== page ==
Wong ALA, Hirpara JL, Pervaiz S, Eu JQ, Sethi G, Goh BC. Do STAT3 inhibitors have potential in the future for cancer therapy? Expert Opin Investig Drugs. 2017;26(8):883–7.CrossRefPubMedGoogle Scholar
  25. 25.
    Palucka AK, Coussens LM. The basis of Oncoimmunology. Cell. 2016;164(6):1233–47.CrossRefPubMedPubMedCentralGoogle Scholar
  26. 26.
    Ma Y, Ding Z, Qian Y, Wan YW, Tosun K, Shi X, et al. An integrative genomic and proteomic approach to chemosensitivity prediction. Int J Oncol. 2009;34(1):107–15.PubMedPubMedCentralGoogle Scholar

Copyright information

© The Author(s). 2019

Open AccessThis article is distributed under the terms of the Creative Commons Attribution 4.0 International License (http://creativecommons.org/licenses/by/4.0/), which permits unrestricted use, distribution, and reproduction in any medium, provided you give appropriate credit to the original author(s) and the source, provide a link to the Creative Commons license, and indicate if changes were made. The Creative Commons Public Domain Dedication waiver (http://creativecommons.org/publicdomain/zero/1.0/) applies to the data made available in this article, unless otherwise stated.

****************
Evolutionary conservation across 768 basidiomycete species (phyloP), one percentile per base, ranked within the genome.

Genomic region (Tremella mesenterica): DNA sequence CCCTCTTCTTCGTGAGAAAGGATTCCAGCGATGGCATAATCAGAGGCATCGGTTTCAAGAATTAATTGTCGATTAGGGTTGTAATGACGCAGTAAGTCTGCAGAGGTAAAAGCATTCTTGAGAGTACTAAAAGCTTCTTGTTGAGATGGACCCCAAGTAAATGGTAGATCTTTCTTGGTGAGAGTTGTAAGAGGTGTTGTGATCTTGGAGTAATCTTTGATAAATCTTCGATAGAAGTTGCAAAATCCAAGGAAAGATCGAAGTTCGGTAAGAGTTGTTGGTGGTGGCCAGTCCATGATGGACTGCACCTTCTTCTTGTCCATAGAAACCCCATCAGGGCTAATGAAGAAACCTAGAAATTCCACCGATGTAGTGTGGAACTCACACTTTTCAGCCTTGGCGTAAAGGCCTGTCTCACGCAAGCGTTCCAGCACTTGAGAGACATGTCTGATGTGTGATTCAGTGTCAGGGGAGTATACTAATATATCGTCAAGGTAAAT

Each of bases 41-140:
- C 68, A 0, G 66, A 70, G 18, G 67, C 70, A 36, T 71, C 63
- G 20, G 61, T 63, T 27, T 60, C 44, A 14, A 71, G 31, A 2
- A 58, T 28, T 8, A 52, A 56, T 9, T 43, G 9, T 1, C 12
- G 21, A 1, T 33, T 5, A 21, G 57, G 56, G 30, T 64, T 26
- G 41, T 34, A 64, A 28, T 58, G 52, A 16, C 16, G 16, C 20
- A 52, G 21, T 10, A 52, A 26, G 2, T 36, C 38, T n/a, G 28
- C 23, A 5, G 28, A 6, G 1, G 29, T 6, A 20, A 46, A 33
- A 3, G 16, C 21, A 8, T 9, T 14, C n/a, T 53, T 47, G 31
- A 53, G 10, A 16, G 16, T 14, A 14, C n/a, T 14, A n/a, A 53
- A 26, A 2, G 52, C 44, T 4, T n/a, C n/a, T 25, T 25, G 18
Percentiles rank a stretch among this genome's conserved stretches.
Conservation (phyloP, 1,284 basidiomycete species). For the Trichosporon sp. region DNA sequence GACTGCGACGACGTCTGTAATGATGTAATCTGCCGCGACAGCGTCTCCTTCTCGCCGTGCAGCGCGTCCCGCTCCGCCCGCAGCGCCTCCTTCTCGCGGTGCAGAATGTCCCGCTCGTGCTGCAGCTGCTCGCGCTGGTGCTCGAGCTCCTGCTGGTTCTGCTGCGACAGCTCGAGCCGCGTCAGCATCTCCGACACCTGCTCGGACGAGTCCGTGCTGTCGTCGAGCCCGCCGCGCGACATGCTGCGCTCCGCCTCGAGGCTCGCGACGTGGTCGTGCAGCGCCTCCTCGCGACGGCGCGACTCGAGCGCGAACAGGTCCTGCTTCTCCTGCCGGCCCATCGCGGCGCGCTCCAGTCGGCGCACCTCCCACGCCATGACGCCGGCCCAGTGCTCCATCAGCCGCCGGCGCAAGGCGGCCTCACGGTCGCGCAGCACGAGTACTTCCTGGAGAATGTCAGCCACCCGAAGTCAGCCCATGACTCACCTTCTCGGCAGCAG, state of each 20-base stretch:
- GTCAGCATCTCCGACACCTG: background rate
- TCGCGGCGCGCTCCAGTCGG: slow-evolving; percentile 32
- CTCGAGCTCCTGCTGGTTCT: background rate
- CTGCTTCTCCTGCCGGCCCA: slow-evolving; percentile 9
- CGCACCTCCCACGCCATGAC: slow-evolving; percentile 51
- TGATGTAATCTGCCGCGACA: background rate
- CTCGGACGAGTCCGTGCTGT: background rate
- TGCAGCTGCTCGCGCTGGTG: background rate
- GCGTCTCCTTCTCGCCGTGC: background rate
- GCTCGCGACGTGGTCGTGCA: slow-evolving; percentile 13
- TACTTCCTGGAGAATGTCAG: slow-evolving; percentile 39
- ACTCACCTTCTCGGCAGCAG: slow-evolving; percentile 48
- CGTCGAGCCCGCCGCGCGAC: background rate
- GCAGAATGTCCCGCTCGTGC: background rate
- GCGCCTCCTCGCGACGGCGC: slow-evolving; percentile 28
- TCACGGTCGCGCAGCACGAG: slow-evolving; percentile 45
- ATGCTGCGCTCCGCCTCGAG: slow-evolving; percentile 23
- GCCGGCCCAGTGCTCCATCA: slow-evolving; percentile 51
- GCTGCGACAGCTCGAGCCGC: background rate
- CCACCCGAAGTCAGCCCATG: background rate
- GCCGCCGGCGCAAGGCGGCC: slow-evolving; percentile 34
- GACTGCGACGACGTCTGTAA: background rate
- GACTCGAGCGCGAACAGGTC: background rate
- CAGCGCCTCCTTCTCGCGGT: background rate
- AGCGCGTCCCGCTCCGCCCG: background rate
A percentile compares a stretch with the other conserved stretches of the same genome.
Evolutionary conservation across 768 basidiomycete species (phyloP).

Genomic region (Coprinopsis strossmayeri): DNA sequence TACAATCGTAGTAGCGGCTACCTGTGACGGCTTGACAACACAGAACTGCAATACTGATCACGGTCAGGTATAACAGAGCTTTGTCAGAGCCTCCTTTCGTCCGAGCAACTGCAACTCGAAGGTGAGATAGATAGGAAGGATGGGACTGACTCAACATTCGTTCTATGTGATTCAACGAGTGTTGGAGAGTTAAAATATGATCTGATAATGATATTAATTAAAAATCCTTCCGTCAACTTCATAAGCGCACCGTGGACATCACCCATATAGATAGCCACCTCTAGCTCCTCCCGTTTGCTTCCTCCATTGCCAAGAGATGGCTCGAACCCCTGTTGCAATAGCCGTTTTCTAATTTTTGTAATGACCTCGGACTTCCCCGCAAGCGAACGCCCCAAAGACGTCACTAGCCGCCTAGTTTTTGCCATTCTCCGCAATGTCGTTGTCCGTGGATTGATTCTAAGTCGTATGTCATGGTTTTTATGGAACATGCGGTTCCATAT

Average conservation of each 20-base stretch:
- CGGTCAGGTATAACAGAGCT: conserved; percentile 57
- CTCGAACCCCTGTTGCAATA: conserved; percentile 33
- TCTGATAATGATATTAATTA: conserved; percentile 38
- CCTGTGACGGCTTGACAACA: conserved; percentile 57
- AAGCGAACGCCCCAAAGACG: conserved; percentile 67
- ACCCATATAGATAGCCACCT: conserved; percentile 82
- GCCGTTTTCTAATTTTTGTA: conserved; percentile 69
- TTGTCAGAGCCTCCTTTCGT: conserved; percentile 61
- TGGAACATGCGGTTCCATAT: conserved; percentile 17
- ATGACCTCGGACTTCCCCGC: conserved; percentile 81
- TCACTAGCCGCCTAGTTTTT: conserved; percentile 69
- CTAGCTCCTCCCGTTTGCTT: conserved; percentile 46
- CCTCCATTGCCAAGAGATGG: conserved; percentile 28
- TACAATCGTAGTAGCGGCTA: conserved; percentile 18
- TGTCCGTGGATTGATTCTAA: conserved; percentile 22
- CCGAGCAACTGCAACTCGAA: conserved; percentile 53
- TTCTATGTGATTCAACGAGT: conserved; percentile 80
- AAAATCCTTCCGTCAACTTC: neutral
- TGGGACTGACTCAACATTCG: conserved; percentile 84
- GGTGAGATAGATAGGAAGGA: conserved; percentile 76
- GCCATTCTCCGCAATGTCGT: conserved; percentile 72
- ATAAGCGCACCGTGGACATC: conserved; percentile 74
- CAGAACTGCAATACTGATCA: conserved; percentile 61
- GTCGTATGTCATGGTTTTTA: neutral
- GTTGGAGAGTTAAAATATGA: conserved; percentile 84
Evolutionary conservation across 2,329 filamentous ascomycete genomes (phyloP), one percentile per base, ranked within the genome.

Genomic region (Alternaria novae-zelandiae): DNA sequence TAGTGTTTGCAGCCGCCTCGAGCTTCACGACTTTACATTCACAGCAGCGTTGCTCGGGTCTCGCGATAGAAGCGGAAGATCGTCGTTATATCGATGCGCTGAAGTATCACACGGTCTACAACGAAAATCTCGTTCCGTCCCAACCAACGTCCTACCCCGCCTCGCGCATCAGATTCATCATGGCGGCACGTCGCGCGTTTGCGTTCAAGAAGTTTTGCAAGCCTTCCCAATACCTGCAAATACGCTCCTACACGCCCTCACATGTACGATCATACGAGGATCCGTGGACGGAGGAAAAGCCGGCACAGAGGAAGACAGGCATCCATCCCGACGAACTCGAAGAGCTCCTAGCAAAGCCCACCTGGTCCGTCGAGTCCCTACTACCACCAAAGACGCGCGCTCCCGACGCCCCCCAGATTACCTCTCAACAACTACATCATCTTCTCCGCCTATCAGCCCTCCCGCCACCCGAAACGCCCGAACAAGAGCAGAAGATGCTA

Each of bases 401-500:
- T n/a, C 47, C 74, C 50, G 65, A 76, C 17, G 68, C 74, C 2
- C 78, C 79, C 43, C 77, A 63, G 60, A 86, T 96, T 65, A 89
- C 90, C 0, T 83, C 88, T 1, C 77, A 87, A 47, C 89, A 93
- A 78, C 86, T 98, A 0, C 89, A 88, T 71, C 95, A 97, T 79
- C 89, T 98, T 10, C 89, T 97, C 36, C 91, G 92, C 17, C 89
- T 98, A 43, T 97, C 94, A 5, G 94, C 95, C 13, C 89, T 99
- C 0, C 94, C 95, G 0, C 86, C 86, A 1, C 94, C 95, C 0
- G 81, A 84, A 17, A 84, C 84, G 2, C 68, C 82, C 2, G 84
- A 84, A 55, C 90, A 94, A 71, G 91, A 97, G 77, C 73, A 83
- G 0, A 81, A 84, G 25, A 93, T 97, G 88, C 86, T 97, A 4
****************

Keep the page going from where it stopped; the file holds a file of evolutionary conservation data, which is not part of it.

Authors and Affiliations

  1. 1.Cancer BiologyUniversity of Colorado Anschutz Medical CampusAuroraUSA
  2. 2.Department of PathologyUniversity of Colorado Anschutz Medical CampusAuroraUSA
  3. 3.Research Service, Department of Veterans AffairsEastern Colorado Health Care SystemAuroraUSA

Personalised recommendations